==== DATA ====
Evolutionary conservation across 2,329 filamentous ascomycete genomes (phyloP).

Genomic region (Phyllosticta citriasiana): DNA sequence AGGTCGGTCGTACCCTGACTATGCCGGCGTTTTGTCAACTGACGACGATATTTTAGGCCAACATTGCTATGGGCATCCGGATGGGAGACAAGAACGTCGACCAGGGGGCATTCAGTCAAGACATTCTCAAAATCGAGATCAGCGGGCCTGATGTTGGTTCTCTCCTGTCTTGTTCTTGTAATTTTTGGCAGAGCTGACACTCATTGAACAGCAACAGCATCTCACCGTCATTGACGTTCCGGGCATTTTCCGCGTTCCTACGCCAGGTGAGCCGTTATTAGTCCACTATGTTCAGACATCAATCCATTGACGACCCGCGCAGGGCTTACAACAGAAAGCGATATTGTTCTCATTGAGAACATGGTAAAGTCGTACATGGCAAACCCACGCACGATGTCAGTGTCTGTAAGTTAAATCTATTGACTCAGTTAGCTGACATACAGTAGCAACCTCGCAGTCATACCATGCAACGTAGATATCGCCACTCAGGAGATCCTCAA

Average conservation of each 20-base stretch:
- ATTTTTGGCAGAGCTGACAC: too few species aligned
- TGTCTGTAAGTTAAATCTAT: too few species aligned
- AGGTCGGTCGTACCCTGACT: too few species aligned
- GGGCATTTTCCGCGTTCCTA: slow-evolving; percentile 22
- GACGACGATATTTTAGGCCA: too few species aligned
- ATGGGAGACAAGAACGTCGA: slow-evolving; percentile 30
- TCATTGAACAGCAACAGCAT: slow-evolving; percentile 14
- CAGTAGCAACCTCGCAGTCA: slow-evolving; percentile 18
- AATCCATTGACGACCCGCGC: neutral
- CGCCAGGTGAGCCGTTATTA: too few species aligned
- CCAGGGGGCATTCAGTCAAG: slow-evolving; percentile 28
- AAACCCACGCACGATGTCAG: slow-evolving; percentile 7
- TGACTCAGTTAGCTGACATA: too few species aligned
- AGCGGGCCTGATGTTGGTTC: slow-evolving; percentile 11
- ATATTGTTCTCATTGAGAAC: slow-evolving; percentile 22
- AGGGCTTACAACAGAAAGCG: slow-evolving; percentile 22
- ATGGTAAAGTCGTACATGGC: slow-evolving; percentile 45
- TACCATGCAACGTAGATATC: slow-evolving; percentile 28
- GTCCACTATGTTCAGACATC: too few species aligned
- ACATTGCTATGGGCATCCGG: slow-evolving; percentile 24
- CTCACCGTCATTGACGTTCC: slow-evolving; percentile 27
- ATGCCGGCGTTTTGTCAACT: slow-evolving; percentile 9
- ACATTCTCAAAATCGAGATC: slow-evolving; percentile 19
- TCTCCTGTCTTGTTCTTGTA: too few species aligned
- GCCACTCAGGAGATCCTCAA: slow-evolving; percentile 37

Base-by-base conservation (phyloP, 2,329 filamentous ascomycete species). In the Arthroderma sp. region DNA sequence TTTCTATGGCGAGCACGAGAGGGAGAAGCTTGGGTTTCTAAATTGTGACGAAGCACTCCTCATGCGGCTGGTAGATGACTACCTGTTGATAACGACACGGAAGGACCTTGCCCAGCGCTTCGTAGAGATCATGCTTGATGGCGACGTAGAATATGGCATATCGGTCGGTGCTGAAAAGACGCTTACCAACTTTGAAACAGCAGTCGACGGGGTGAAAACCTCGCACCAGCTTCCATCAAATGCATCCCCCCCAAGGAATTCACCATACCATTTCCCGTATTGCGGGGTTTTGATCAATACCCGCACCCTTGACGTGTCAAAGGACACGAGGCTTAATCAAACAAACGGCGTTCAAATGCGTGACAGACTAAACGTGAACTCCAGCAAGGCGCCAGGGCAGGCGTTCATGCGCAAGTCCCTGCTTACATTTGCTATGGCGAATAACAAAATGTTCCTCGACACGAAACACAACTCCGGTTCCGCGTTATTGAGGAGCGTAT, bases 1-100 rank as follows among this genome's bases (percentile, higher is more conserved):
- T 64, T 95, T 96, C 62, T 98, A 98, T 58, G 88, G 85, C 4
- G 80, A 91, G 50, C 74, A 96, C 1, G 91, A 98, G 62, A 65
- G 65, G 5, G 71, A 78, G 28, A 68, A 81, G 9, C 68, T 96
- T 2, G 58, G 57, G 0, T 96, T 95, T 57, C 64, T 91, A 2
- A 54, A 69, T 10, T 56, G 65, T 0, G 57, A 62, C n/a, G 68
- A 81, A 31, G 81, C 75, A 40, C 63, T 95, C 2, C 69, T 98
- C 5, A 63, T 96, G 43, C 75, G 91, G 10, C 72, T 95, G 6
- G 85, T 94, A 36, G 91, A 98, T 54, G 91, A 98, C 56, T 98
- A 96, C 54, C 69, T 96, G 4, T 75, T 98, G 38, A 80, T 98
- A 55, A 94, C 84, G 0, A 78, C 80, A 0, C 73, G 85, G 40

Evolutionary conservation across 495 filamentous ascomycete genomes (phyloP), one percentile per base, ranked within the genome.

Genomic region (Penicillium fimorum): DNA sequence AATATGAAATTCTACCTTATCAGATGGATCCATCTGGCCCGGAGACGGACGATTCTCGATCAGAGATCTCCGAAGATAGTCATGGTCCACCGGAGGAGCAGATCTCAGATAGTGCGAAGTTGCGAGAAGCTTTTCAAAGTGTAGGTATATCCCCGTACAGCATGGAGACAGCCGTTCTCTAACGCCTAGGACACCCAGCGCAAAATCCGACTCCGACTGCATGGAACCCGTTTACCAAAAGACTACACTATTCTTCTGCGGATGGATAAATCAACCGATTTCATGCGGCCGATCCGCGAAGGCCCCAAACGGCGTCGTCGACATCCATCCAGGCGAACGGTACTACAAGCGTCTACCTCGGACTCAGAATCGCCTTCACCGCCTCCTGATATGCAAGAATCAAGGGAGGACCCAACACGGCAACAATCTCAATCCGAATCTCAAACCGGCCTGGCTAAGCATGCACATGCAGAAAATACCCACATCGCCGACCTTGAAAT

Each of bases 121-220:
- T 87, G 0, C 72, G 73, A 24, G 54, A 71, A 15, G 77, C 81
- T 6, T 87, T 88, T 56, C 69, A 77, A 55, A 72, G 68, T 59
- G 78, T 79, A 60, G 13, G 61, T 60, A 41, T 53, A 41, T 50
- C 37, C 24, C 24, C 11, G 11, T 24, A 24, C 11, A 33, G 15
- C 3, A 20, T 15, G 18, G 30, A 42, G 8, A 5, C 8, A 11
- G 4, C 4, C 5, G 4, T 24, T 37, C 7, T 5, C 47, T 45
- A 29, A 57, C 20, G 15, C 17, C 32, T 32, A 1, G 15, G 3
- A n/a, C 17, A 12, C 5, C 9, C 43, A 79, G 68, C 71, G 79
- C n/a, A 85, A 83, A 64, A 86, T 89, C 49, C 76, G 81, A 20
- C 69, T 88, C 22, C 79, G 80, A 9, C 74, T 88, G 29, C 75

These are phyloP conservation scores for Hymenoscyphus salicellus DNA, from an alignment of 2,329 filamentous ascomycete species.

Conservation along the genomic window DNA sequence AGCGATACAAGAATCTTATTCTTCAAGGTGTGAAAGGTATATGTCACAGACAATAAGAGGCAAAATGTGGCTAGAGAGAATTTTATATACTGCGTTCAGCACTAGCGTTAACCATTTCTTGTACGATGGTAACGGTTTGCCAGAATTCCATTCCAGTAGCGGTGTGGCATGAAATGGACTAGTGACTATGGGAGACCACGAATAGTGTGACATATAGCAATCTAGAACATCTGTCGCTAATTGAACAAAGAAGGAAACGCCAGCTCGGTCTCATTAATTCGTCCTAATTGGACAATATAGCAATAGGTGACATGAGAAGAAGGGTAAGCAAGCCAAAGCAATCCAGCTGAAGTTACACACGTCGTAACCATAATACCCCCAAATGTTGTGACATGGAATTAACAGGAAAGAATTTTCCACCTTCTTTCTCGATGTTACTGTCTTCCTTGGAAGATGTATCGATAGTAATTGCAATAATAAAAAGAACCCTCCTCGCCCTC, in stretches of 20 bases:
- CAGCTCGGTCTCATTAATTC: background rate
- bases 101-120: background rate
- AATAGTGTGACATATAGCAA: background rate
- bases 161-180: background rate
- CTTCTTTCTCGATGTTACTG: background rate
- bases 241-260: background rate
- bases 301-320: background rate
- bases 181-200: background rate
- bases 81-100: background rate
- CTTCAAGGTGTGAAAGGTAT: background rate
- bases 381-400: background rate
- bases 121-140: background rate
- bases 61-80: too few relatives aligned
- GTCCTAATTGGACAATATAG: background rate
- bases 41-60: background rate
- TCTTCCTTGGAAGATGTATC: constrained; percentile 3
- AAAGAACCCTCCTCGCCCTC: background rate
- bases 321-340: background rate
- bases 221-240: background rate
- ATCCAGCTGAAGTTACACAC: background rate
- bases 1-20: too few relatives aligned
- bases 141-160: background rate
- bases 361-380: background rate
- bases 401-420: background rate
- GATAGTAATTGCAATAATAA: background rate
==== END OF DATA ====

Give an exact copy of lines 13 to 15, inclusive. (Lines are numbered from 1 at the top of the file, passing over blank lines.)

- CGCCAGGTGAGCCGTTATTA: too few species aligned
- CCAGGGGGCATTCAGTCAAG: slow-evolving; percentile 28
- AAACCCACGCACGATGTCAG: slow-evolving; percentile 7